photo:Coutesy of Beáta Brestenská
As the head of Comenius University's Department of Science Didactics, Brestenská has her hands full training a new generation of Slovak university teachers. But she somehow still manages to find time to promote IT education among the nation's youth.
Brestenská decided in January, 1999 to get involved in Project Infovek, an ambitious project whose goal is to provide Internet access to every primary and secondary school in Slovakia within the next 10 years.
Brestenska's Infovek role is arguably her most important educational task - she has been asked to create a curriculum for Internet-based classroom lessons for Project Infovek that will be followed by all Slovak children. She must also train the nation's teachers, most of whom have never used the Internet, to teach on-line.
"It's been very, very hard," she admitted in her Comenius University office on November 8. "Since I became involved in Infovek, my colleagues and I usually work from 7:00 till 23:00."
The idea of transforming the Slovak educational system first occurred to Brestenská a few years ago on separate trips she made to Israel and the US. In Israel, she said, she was impressed with how the University of Israel had created a five-year plan to better use IT tools such as the Internet to enhance science teaching.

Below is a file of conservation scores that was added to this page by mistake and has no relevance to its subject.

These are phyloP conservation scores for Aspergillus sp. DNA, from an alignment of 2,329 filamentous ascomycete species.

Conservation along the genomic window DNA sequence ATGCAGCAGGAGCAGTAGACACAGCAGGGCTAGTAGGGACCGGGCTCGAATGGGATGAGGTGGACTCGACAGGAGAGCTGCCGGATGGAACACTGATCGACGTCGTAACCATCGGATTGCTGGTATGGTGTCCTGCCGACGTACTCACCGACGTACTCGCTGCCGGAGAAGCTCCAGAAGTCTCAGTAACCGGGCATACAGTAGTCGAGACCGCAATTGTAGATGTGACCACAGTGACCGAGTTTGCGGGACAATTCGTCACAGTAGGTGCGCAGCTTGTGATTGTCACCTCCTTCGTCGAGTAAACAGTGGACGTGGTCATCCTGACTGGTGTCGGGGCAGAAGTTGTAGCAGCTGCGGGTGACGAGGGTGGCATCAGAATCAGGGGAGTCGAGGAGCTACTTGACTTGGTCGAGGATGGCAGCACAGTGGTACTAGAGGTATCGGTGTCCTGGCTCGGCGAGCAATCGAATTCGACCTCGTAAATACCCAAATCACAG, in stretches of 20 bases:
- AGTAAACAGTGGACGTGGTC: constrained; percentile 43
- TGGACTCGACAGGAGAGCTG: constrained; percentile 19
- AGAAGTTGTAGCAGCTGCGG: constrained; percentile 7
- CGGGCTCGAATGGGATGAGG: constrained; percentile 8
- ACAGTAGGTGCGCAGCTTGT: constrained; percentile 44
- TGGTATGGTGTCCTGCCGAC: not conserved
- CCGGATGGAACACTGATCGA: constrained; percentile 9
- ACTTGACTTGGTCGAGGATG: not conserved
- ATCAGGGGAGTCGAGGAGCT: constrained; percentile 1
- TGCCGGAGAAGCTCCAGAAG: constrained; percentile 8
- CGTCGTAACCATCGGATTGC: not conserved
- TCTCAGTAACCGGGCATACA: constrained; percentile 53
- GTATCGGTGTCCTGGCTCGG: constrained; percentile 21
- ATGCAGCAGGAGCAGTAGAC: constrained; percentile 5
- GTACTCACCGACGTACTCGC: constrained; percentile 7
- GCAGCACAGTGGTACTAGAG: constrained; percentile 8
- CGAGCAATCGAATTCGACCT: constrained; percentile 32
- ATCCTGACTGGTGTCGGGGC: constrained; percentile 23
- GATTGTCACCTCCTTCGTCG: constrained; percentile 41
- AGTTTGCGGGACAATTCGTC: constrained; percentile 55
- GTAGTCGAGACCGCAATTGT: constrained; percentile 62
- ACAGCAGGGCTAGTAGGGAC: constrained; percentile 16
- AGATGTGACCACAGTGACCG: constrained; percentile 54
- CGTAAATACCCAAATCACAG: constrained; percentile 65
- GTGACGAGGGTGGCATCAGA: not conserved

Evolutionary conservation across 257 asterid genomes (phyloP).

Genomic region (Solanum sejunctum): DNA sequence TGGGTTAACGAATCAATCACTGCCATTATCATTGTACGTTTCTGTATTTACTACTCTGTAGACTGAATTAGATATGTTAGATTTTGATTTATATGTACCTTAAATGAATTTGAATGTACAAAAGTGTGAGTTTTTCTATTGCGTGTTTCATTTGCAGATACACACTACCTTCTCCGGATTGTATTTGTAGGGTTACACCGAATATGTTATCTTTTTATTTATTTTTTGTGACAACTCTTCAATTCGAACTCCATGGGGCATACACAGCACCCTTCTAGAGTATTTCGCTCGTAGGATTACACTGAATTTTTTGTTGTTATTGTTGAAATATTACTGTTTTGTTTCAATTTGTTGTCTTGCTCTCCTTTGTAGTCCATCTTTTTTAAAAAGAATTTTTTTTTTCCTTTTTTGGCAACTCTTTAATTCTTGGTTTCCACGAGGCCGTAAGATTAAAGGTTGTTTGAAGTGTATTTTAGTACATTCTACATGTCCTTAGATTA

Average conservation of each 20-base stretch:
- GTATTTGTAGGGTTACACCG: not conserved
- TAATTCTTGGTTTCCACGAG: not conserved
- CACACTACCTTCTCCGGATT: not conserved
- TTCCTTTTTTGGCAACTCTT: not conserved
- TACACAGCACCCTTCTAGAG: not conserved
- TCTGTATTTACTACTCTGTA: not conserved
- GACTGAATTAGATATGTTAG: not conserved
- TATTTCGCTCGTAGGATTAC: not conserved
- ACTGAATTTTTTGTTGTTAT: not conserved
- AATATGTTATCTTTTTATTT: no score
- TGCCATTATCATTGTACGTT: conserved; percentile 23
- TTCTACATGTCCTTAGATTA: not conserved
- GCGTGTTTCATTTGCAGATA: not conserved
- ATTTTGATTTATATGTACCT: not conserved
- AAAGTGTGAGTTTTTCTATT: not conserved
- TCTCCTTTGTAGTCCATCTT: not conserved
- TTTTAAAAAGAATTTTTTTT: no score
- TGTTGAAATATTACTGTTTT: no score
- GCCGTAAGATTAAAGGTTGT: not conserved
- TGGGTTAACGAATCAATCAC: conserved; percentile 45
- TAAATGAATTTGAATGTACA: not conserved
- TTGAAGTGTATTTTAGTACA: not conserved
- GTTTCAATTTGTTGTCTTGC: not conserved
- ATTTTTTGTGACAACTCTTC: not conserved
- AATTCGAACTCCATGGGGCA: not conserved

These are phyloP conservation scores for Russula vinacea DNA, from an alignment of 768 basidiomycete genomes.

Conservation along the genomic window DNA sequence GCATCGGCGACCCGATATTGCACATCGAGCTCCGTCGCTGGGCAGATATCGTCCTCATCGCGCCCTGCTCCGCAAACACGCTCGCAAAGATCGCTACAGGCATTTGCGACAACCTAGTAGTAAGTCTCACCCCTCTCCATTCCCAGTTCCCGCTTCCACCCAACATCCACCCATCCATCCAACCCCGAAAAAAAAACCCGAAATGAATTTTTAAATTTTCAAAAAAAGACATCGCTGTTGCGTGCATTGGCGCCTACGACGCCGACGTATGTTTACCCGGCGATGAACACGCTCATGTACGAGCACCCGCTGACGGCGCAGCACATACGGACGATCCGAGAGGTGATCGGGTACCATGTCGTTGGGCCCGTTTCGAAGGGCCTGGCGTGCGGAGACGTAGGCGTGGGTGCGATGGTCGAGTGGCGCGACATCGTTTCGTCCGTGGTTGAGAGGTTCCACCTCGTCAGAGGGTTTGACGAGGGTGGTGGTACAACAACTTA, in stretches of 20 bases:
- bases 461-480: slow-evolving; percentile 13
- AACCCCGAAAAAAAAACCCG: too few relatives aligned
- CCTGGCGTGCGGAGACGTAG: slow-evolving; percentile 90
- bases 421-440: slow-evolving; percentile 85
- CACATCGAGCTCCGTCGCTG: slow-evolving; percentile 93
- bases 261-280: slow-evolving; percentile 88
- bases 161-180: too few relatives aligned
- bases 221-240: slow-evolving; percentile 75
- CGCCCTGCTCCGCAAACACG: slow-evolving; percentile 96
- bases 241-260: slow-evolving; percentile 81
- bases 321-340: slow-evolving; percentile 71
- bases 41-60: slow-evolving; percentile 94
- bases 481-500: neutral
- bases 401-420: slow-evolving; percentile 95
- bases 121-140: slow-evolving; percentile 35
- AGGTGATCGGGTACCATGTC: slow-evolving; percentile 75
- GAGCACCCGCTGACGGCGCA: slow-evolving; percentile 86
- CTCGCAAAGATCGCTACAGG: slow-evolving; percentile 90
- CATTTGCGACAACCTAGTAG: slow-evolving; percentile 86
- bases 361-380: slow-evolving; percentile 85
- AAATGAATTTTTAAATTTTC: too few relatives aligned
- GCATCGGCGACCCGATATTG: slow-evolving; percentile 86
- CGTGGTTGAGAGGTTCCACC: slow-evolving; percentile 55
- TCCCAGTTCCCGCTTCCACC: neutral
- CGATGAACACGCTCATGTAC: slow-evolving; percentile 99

Later, on a trip to the US, she saw how top universities had recognised the importance of IT skills in today's high-tech world, and had overhauled their education systems to better address the needs of students.
"The quality of life that people experience depends to a great extent on their level of education," she said. "Personal prosperity, and the prosperity of entire societies, is closely related to IT these days."
On January 14, Brestenská heard a presentation on Project Infovek given by Peter Sýkora, one of Infovek's two co-founders. The next day, she said, she called Sýkora and expressed her interest in helping.
Now Sýkora says that Brestenská has become a significant player in getting the Infovek ball rolling. "She is one of the most important people, she is very dedicated to the realisation of Project Infovek," he said.
With Brestenská and a slew of volunteers, Project Infovek is off to a promising start. The project's other co-founder, Tibor Papp, said that 80 schools will go on-line this year, and thanks to corporate donations and state funding of 40 million Slovak crowns ($1 million) this year, the project's goals may be realised in five rather than ten years.
For Brestenská, the sooner the better. "This project can give future Slovak generations a real chance to prosper in the future," she said.
15. Nov 1999 at 0:00 | Chris Togneri